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Effects of idol immersion on the water quality parameters of Indian water bodies: Environmental health perspectives

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India is a rich cultural country in which diverse cultural and religious festivals are organized. Idol is an image of a god which is used as an object of worship. After worshipped, these idols are immersed into water bodies. Idols are constructed by plaster of paris, clay, cloths, small iron rods, bamboo and decorated with different paints such as varnish, water colors etc. which can lead to significant alteration in the water quality after immersion. Paints which are used to colour these idols contains various heavy metals such as Mercury, Cadmium, Arsenic, Zinc, Chromium and Lead. Particularly, red, blue, orange and green colours contain mercury, zinc oxide, chromium and lead, which are potent carcinogens. Two heavy metals such as Lead and Chromium also add in the water bodies through Sindoor (a traditional red colored cosmetic powder, usually worn by married women and often used in the festivals). The floating materials released through idol in the river and lake after decomposition result in eutrophication, increase in acidity and heavy metal concentration. Heavy metal pollution caused by idol immersion can damage the ecosystem as it kills fishes, damages plants, blocks the natural flow of the water, causing stagnation. The effects of idol immersion on various water bodies of India like Bhoj wetland, Budhabalanga river, Ganges river, Hussainsagar lake, Kolar river, Sarayu river, Tapi river, Chhatri lake, north and west lakes of Bangalore and Yamuna river have been observed so far. Investigations were carried out to find out the effects of immersion of idols on water quality by collecting and analyzing the water samples from the immersion sites of the rivers. The samplings were done before the immersion, on the day of immersion and after the event and several parameters like Temperature, pH, Dissolved Oxygen, BOD, Dissolved CO2, Conductivity, Salinity, Alkalinity, TDS, Total Hardness, Chlorides etc. are estimated. Most of the studies found significant changes in the water quality parameters during and after immersions. Central Pollution Control Board has formulated guidelines on the practice of idol immersion in water bodies, which should be followed for controlling pollution.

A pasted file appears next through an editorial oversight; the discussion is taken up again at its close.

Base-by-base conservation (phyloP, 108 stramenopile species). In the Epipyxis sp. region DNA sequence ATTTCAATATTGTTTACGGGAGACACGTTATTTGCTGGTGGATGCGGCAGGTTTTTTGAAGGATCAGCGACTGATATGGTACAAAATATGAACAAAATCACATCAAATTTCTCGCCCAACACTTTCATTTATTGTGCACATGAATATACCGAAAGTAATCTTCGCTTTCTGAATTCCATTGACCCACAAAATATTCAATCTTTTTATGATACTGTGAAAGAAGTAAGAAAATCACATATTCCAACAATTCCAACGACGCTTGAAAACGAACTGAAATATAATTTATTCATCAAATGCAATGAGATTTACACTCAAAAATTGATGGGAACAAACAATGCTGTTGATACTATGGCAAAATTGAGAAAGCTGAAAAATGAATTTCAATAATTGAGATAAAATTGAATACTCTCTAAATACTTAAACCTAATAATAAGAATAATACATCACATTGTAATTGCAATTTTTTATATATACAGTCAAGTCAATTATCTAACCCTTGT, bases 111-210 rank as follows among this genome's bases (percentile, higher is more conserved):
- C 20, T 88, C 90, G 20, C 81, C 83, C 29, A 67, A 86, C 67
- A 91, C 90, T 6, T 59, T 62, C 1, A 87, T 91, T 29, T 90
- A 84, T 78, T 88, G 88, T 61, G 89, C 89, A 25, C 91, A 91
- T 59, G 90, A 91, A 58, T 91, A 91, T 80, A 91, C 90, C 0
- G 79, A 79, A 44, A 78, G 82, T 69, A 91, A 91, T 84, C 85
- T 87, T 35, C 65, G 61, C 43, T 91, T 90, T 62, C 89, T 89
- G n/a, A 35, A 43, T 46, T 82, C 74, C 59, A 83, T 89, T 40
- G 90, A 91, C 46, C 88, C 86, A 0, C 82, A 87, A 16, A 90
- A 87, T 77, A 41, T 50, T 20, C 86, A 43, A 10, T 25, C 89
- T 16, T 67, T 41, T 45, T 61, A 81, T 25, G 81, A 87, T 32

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Bibliogr. 64 poz., rys., wykr., wz.
  • Department of Environmental Studies, Rabindra Bharati University, Kolkata, India
  • Department of Chemistry and Biochemistry, Presidency University, Kolkata, India
  • Department of Environmental Studies, Rabindra Bharati University, Kolkata, India
  • Department of Environmental Studies, Visva Bharati University, India
  • Department of Chemistry and Biochemistry, Presidency University, Kolkata, India
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